a. Enforcement of laws

  • Relies on executive power and judicial capacity

    b. Regulations and Decrees…

  • Substitute for legislation in many dictatorships

  • Clarify legislation in democracies


C citizen response

C. Citizen Response

  • Media reports: Citizens base decisions on easily-accessible information, whether right or wrong

  • Elections and voting: Citizens may punish or reward leaders (retrospective voting) or look to the best candidate for the future (prospective voting)

  • Protest and Resistance: Citizens may ignore, disobey, protest, or fight government authority (Challenge to state’s monopoly on the legitimate use of force)


D implications of the model

D. Implications of the Model

  • Agenda-Setting can determine the outcome of political struggles  organization key to political success

  • Democracies should prompt less violent resistance than autocracies (legal avenues for powerful interests to set agenda)

  • Rational politicians try to anticipate which coalitions will support or oppose them in elections or war  pre-empt opposition


V key variables in comparative politics steps in the general model

V. Key Variables in Comparative Politics: Steps in the General Model…

  • How is the agenda set?

    • What issues or ideas (cleavages) divide unorganized groups?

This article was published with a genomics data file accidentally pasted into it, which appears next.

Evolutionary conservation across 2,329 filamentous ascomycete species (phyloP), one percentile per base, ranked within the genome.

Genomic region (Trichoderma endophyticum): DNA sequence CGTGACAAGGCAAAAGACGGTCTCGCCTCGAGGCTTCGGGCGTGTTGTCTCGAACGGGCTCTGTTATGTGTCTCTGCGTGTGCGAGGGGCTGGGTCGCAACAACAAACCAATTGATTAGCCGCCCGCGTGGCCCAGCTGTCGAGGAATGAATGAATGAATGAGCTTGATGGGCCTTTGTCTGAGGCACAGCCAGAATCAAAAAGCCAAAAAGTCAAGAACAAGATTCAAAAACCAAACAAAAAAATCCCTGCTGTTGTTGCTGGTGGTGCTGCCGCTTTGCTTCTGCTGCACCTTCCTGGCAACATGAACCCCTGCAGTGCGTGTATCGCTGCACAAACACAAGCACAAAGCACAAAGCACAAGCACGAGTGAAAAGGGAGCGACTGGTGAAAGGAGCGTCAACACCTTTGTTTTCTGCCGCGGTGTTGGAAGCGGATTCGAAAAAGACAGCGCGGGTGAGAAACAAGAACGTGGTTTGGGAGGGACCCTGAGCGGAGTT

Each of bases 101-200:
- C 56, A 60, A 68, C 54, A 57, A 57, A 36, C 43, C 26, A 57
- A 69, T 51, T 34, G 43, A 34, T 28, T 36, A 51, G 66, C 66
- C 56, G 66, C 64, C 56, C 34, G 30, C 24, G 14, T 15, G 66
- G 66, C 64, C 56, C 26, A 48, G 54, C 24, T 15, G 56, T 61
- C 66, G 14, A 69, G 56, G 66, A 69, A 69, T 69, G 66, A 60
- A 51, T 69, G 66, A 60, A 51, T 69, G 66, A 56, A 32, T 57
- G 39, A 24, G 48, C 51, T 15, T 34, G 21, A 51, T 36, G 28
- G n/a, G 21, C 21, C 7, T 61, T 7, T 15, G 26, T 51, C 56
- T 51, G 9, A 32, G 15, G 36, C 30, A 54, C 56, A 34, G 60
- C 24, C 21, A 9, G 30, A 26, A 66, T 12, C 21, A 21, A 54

• How do people organize?

    • How do organized interests pressure the government?

  • How do governments decide?

    • Which coalitions do leaders have to please to remain in power?

    • What procedures exist to select between logrolling and partisanship?

    • Does partisanship produce partisan rule or gridlock?

  • How do citizens behave?

    • How do citizens perceive government action?

    • When are citizens likely to obey the law?

    • When are new leaders selected?

    • What form will citizen resistance take?


D why study these variables

D. Why study these variables?

  • What causes civil war and genocide?

  • What causes depressions and recessions?

  • What causes political violence?

    Comparative Politics: At least some causes of these things lie in the political choices made by different countries’ people and governments -- and the cultures in which those choices are made